Swensen’s outstanding performance with Yale’s portfolio, and the investment success of other educational institutions’ endowments, such as Harvard’s, and of some foundations has made the workings of endowments/foundations of growing interest. Kochard and Rittereiser have produced a well-written, enlightening book on the subject.
The authors begin by tracing the early roots of foundation investing, its evolution, and the basics of foundation and endowment investing. Although endowment investing has been around for centuries, early endowment investing was unstructured and often consisted of donors volunteering their time to manage a highly conservative portfolio. The modern era of not-for-profit investing began in 1969 and can be attributed to McGeorge Bundy of the Ford Foundation, who moved the foundation toward a structured and professional approach to investment management. Kochard and Rittereiser do an excellent job of tracing the history of investing for foundations and endowments, and they provide an overview of the basics of this type of investing, which can differ significantly from the management of other kinds of funds. These differences include the limited inflow of new assets to most institutional foundations and the “intergenerational equity” doctrine that guides educational endowments to manage the funds with the objective of perpetuity.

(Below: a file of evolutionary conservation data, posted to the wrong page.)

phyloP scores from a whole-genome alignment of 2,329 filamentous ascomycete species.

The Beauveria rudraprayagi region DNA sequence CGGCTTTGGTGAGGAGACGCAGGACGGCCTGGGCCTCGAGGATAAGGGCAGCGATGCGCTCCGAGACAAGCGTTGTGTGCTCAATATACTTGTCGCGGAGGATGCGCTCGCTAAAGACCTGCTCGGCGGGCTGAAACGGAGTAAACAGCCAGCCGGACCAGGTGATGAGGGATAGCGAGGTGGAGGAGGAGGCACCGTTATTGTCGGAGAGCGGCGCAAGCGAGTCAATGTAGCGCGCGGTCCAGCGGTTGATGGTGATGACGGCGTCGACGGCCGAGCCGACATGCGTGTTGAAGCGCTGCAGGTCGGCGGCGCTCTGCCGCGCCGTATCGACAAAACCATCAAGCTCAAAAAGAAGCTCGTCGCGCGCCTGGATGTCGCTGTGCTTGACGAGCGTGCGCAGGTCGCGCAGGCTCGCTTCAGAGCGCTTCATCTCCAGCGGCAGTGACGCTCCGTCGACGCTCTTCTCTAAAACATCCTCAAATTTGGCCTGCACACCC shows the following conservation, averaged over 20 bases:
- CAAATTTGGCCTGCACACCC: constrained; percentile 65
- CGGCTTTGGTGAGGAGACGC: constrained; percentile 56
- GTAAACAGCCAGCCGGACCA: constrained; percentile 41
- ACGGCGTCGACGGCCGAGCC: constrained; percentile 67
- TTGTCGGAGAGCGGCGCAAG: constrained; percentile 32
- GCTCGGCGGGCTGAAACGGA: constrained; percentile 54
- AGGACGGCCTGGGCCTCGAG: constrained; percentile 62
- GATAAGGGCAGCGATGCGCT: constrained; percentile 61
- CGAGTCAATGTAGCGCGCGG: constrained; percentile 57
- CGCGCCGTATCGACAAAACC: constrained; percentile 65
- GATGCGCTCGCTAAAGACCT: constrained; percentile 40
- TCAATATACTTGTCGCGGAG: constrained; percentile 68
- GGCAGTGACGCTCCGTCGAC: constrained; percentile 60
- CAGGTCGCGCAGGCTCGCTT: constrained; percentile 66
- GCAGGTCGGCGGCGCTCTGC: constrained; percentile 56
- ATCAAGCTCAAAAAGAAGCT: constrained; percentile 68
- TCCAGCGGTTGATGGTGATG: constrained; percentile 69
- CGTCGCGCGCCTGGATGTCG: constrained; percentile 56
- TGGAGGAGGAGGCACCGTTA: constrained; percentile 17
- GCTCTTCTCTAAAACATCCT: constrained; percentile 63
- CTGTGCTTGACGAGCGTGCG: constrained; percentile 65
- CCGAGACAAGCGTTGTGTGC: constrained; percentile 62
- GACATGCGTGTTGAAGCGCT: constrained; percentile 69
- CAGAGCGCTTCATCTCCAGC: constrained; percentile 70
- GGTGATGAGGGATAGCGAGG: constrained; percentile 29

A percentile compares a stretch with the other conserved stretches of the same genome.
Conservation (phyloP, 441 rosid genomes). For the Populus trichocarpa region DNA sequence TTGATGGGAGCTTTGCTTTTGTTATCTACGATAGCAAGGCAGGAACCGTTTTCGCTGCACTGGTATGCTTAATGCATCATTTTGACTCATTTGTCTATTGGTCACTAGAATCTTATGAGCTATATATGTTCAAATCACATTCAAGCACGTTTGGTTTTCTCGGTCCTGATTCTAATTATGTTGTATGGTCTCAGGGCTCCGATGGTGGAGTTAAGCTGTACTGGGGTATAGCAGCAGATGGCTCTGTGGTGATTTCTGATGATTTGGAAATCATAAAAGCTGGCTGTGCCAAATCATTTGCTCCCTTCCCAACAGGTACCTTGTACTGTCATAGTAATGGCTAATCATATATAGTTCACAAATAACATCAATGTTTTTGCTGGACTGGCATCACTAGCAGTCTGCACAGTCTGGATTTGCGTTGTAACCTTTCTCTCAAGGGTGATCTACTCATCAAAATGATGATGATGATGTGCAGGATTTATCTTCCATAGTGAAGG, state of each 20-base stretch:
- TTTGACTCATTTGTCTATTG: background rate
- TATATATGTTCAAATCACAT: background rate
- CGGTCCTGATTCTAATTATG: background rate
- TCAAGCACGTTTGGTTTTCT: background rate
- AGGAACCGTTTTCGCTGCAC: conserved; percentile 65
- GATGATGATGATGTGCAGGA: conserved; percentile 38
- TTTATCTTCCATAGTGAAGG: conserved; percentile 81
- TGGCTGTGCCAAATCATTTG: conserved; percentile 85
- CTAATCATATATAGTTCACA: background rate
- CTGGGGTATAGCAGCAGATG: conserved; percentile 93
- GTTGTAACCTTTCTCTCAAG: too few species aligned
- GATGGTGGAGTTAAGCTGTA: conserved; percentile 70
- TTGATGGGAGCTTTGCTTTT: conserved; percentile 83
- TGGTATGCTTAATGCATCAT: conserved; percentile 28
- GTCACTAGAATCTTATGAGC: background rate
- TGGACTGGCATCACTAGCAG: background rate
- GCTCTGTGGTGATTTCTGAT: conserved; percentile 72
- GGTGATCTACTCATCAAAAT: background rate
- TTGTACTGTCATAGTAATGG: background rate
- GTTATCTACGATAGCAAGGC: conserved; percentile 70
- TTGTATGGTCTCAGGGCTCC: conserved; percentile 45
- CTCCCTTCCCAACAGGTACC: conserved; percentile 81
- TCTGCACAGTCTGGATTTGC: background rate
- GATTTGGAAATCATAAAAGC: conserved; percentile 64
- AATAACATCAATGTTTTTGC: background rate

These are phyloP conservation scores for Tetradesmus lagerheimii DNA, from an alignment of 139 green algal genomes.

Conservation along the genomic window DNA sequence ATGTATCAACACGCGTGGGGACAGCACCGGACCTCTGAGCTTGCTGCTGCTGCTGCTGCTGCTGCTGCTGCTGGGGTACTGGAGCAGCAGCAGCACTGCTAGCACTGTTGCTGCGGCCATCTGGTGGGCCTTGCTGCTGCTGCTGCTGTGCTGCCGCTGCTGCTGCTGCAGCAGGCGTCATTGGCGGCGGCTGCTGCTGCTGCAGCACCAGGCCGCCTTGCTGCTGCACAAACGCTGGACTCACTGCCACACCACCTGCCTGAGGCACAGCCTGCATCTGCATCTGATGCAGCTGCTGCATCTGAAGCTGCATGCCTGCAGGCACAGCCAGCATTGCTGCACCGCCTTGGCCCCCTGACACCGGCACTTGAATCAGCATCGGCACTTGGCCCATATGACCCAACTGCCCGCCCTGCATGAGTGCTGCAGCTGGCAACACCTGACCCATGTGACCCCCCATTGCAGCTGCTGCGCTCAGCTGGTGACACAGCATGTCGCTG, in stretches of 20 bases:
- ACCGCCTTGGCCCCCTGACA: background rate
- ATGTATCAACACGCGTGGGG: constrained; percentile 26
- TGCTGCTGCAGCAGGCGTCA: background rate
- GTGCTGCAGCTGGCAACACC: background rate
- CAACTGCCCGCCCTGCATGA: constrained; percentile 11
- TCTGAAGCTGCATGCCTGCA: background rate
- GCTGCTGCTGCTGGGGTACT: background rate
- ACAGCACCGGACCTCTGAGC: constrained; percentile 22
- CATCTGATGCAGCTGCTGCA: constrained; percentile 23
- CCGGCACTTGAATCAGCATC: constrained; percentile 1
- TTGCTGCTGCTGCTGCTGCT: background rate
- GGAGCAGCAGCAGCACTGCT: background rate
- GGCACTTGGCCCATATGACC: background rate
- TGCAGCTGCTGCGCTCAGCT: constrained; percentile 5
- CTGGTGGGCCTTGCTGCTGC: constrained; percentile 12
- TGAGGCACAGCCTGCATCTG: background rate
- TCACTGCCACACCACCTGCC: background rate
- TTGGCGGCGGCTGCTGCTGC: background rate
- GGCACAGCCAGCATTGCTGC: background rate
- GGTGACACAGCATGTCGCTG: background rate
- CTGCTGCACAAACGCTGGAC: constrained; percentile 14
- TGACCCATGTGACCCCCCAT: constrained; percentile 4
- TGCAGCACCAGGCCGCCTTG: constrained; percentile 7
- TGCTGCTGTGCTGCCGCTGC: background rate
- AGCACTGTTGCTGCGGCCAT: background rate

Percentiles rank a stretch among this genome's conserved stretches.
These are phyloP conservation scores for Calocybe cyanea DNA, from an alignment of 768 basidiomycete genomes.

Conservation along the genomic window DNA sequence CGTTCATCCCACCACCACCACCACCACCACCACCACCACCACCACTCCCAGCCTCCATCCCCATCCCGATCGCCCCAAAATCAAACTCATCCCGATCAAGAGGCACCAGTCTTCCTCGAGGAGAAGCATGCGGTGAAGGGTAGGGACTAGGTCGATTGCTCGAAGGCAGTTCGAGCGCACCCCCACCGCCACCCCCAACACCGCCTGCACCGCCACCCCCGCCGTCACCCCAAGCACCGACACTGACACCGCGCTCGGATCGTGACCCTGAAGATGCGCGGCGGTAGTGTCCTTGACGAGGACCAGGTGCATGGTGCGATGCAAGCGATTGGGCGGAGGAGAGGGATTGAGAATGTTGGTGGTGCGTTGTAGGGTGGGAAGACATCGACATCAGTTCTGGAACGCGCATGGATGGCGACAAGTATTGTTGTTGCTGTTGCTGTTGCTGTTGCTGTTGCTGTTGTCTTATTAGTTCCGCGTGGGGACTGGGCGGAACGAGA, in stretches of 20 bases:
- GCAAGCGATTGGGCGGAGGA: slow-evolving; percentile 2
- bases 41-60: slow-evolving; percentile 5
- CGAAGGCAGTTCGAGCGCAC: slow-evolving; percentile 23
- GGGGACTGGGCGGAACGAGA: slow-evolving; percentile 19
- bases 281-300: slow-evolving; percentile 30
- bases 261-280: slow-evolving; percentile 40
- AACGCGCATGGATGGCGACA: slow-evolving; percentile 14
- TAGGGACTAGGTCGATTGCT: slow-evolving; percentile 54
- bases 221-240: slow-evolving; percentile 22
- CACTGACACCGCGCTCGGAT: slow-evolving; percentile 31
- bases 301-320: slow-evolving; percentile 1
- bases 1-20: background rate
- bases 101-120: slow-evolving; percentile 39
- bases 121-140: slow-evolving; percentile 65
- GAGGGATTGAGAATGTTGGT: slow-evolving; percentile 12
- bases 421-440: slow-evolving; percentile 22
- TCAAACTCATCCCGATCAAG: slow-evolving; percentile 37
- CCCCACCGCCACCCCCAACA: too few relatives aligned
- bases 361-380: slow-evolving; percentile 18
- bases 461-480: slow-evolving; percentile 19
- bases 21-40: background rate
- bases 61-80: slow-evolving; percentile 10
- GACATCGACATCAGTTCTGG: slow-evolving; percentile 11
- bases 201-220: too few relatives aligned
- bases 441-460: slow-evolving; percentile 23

The second part of the book profiles 12 foundation or endowment managers. They come from varied backgrounds. For example, Allan Bufferd, the retired treasurer of Massachusetts Institute of Technology, began his career as an engineer and lawyer before moving into the treasurer’s office. Ellen Shuman, who graduated with a degree in art history, now serves as the vice president and CIO of the Carnegie Corporation. The managers’ personal histories are fascinating in their own right, but the authors enhance them by interweaving the individuals’ investment philosophies with their histories.
The final part of the book ties together the various investment philosophies by focusing on the commonalities. Not surprisingly, the majority of the managers share certain principles: for example, a value orientation and the belief that not-for-profit organizations must diversify their portfolios by including alternative investments, such as venture capital. Another common view is the need to move away from the old method of having an investment committee and consultant working together in choosing investment managers to having a professional investment staff actively outsourcing and evaluating investment themes and managers.
On the whole, Kochard and Rittereiser have produced a well-written book that is both informative and entertaining. Moreover, Foundation and Endowment Investing is an excellent resource for anyone who is considering a career move into this field or who has not-for-profit organizations as clients.